By Stefan J. Bos, Chief International Correspondent Worthy News
LOS ANGELES, USA (Worthy News) -- A professor at the government-funded University of California at Los Angeles (UCLA) has prohibited a graduating student from saying "I want to thank my Lord and Savior Jesus Christ," in her own graduation speech, amid a heated debate over using that name in public across the United States, Worthy News established Wednesday, June 3.
Christina Popa posted the proof emails on her page of the community Website Facebook. The e-mails seemed to show that while other students were permitted to have their speeches read aloud, Popa's would only be allowed if it didn't mention Jesus Christ.
UCLA Biology Professor Dr. Pamela Hurley censored Popa's proposed speech, saying in en e-mail: "UCLA is a public university where the doctrine of separation of church and state is observed..." The undervisity does permit graduates "to thank God in their words of wisdom, but we also ask that they refrain from making more specific religious references of any kind," the professor wrote.
"In this setting, even I would not personally be comfortable reading: "I want to thank my Lord and Savior Jesus Christ," she added. When Popa objected, Dr. Hurley threatened, "If you prefer, Christina, I can read none of what you wrote. I am very sorry that this is a problem for you."
The censored version reads: "First, I want to thank God. I also want to thank my father who passed away three years ago, for teaching me to always do my best and thus motivating me to pursue the sciences. I want to thank my mother for supporting me in school as well as my sisters and brother for encouraging me and my friends for making college fun. I plan to work in a research lab or become a dietician."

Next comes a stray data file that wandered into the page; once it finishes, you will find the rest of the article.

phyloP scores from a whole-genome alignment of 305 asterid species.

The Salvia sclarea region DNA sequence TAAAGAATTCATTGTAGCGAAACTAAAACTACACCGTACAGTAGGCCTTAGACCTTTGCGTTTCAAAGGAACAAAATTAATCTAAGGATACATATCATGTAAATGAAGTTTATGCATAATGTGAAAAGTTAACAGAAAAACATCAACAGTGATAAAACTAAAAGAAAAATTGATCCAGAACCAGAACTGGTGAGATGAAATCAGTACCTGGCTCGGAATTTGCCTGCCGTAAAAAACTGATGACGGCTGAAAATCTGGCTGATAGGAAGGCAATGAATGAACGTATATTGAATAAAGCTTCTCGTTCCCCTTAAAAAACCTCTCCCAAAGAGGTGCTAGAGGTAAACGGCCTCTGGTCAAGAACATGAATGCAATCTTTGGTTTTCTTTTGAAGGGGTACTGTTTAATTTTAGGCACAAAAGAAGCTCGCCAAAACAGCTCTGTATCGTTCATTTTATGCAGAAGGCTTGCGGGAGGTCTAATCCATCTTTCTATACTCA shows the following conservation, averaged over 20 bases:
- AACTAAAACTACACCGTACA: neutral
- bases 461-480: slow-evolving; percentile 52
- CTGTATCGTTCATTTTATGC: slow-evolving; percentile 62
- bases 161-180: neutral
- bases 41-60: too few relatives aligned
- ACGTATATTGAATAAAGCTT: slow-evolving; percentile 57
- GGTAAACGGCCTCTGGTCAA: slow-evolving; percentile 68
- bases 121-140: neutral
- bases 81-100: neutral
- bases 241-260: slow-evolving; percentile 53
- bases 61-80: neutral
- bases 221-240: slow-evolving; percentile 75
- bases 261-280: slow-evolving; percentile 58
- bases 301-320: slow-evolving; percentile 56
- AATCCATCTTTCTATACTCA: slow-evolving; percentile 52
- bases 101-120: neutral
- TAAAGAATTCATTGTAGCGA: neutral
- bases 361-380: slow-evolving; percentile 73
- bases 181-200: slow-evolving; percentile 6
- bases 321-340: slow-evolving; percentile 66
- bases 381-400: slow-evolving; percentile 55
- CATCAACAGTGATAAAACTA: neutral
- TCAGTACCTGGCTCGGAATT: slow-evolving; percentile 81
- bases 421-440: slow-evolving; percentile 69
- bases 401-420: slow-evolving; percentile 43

The professor admitted that she "understands that, because of your own faith, this is not what you would prefer, Christina. But I hope that you can be okay with the above, given all the circumstances that exist."
Chaplain Gordon James Klingenschmitt, the former Navy Chaplain who was punished for praying publicly "in Jesus name", but later vindicated by Congress, said that although he is "not Christina's personal spokesman," he "admires her courage."
Jesus, he said, "is not an illegal word, and UCLA has no business censoring her speech, especially if they claim to celebrate 'academic freedom.' Instead, Dr. Hurley has terribly misapplied her own twisted idea of the separation of church and state."
He added that, "UCLA is crossing the line of separation, not Christina, and we pray UCLA will repent of their anti-Christian discrimination." The latest religious stand-off follows similar incidents elsewhere in the United States.
In April Georgetown University was reportedly requested by the White House to cover up its “IHS” monogram representing Jesus' name at President Barack Obama’s speech, drawing fire from the Cardinal Newman Society and Georgetown students.
And, Christian activists were recently told they were not allowed to wear "Jesus" t-shirts in the Senate building and United States Supreme Court, conservative website World Net Daily reported.
Praying "in Jesus name" also caused several police chaplains to lose their jobs. Earlier this year the Virginia Senate Courts of Justice Committee voted along party lines to kill a pro-faith bill which would have restored the rights of Virginia State Police Chaplains to pray publicly "in Jesus name."